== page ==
With 50-861, 7 TDs on season, Hilton became the 9th Colts rookie with 50 receptions (65, Bill Brooks, 1986; 64, Marvin Harrison, 1996; 62, Edgerrin James, 1999; 60, Austin Collie, 2009; 52, Andre Rison, 1989; 52, Marshall Faulk, 1994; 50, Randy McMillan, 1981; 50, Jerome Pathon, 1998).  His yardage total ranked 2nd for Colts rookies (1,131, Brooks; 836, Harrison), and his touchdowns tied for third-most (8, Brooks and Harrison; 7, John Mackey and Collie).

 

Hilton was the 13th receiver taken in the draft.  There were four selected in the first round, five in the second and three in the third before he was taken with the 92nd choice. 

 

Against Buffalo, Hilton scored on a 75-yard punt return and an eight-yard reception to become the first Colts player to record such scores in the same game in franchise history.  Hilton earned AFC Special Teams Player-of-the-Week honors for the achievement.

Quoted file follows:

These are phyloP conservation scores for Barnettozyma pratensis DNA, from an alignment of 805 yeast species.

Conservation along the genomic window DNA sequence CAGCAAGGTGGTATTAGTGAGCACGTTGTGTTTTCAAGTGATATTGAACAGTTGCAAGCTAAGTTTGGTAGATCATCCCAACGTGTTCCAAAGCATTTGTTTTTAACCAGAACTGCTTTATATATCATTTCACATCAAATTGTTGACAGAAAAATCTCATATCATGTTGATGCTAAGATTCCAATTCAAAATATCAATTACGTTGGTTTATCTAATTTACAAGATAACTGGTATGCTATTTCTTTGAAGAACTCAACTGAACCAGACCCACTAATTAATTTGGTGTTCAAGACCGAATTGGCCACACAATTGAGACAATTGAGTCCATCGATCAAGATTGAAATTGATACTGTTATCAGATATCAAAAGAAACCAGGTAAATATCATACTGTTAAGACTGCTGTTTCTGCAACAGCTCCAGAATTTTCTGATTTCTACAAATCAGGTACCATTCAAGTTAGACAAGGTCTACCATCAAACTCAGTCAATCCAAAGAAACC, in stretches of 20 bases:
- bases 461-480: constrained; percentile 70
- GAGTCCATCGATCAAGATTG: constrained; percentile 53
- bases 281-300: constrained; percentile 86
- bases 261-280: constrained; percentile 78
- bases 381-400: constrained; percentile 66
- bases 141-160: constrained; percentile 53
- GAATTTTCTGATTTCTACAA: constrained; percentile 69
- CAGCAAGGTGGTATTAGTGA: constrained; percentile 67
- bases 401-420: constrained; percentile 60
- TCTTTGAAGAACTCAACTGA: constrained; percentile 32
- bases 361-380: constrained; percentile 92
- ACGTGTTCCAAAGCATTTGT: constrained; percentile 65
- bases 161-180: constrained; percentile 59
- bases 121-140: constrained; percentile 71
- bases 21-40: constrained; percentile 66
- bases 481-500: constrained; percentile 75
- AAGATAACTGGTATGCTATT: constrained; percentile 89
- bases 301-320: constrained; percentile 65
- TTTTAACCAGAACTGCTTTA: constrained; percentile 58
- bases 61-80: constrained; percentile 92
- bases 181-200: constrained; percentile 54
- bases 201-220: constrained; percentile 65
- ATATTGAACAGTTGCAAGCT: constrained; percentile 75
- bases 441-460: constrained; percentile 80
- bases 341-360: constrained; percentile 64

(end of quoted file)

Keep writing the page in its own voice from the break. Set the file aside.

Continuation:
Cornerback Darius Butler (two interceptions/one fumble recovered) had three takeaways at Jacksonville, one shy of the Indianapolis era club record for the most by a player in a game (4, Eugene Daniel, 3 interceptions/1 fumble recovered vs. Green Bay 10/27/85; 3, Leonard Coleman, 3 ints. vs. New Orleans 10/12/86; 3, Mike Prior, 3 ints. vs. Phoenix 12/20/92).

 

Tight end Dwayne Allen (45) set the club rookie tight end record for receptions.  At Detroit moved past John Mackey (35, 1963) and at Kansas City he surpassed Ken Dilger (42, 1995).

 

Linebacker Dwight Freeney (107.5) has recorded sacks against 27 of 31 teams.  Detroit, Atlanta, New Orleans and Washington are the only teams that Freeney has not produced a sack against.  Freeney has 25 career multiple-sack games, including five three-plus sack games.  He has sacked 53 different quarterbacks.  Freeney has seven of the 17 double-digit sack seasons in club history.